A charming, but bumpy recollection of a writer’s love of his work.

Persistence, Then Peace


A memoir recounts a life of tribulations and wordsmithery.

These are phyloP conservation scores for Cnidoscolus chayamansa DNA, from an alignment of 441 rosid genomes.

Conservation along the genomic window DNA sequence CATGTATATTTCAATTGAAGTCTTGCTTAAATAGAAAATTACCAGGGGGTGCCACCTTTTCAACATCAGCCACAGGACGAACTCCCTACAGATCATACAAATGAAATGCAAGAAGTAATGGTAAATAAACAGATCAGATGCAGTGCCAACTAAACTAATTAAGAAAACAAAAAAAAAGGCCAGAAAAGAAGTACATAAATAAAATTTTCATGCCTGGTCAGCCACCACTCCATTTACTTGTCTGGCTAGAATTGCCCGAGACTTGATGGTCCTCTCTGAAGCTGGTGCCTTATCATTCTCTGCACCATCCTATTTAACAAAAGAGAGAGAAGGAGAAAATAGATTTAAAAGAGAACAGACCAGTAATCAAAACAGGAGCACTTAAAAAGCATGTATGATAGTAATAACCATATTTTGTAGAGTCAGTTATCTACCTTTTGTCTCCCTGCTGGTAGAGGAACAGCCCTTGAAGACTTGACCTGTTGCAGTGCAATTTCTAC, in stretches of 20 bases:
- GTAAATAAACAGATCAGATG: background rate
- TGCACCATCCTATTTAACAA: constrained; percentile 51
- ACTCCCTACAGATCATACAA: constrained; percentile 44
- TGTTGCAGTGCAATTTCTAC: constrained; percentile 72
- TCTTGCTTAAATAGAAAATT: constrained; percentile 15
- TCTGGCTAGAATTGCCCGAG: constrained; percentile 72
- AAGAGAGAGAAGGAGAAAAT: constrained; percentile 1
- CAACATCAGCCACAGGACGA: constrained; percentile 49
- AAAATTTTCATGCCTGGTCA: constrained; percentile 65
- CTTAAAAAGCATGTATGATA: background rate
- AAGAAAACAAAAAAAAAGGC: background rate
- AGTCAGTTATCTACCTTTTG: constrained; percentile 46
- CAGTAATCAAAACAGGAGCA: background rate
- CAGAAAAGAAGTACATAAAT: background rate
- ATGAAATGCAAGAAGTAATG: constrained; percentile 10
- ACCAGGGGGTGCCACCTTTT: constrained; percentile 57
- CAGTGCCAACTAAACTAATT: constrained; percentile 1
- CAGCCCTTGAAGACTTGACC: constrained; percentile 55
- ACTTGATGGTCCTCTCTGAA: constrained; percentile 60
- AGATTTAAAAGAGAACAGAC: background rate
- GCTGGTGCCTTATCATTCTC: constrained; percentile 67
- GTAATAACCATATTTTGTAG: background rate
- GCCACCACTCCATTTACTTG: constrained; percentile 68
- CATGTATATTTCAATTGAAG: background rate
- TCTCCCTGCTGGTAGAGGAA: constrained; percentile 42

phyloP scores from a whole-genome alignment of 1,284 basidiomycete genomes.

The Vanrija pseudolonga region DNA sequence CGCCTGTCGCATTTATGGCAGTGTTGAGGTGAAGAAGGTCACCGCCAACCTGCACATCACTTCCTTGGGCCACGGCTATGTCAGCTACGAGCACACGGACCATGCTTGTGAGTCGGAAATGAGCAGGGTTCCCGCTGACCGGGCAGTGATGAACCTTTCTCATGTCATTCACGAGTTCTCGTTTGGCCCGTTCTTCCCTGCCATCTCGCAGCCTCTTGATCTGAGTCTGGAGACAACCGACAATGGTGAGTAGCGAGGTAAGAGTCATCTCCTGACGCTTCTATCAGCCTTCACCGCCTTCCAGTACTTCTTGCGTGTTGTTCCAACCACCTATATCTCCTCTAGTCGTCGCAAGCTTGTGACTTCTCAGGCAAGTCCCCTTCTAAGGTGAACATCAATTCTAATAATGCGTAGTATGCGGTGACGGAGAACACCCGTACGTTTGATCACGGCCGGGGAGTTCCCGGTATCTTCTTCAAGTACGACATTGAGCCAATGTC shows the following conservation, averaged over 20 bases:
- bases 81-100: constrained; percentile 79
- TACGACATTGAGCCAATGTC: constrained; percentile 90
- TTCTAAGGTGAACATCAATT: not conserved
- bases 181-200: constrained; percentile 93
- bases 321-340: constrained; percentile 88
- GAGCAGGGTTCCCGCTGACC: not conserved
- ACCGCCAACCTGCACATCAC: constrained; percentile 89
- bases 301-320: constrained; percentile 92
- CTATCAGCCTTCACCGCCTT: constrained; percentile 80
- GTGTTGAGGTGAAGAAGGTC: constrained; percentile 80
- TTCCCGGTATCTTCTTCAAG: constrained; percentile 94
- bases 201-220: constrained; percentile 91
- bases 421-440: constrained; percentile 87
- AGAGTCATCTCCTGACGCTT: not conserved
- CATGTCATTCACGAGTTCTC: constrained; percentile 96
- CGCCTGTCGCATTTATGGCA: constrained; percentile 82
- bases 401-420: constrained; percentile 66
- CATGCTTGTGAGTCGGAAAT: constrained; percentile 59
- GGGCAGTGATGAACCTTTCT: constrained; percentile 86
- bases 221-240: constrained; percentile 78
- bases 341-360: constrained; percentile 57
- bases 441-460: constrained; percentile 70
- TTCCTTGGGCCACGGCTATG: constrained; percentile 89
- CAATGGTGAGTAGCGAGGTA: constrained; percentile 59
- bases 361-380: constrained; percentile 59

Mach (The Invisible Twins, 2015, etc.) was a precocious youngster, and like so many authors, discovered his love of the written word through voracious reading. He wrote a novel before he even finished high school fashioned in Baroque style (he includes an excerpt), and despite his failure to publish it, a lifetime of devotion to the craft was sparked. Mach received an MBA from the Illinois Institute of Technology, and spent the bulk of his professional career as a market research analyst and business writer. He also tried his hand at several entrepreneurial ventures, and taught advertising and business writing at San Jose State University in California. He experienced some jolts of authorial success—in 1977 he was invited to join the well-regarded California Writer’s Club, and in 1981 he published an article that graced the cover of Writer’s Digest. He trudged through a period of troubles that lasted for nearly 10 years, grappling with serious financial challenges, a cancer scare, his inability to publish a novel he was proud of, and problems finding employment (at one point, he donned a Santa Claus outfit for money). He clashed with a business partner (he briefly owned and operated an ice cream business), and was sued for a substantial sum. All the while, Mach discusses his experiences as creative fodder for future writing, always mining his life for inspiration. His prospects eventually improved, and he found both solace and guidance in religion, not to mention some success as an indie author. This is a quirky and sometimes meandering remembrance, and bears the stamp of a business writer; Mach loves to include bullet-pointed lists cataloging everything from his personal trials to the market research projects he’s written. Mach, a prolific author, lists and excerpts his own work liberally. Unfortunately, the writing, especially for an author’s recollection, is uneven at best. Mach recalls teaching a writing seminar: “I showed attendees how to open up their creative channels so they can come up with methods for sparking new ways to thinking about their writing—whether it be a novel, article, or advertising copy.” In addition, Mach’s account is too idiosyncratic and personal to be of universal import; its primary value will be to those who know and love him.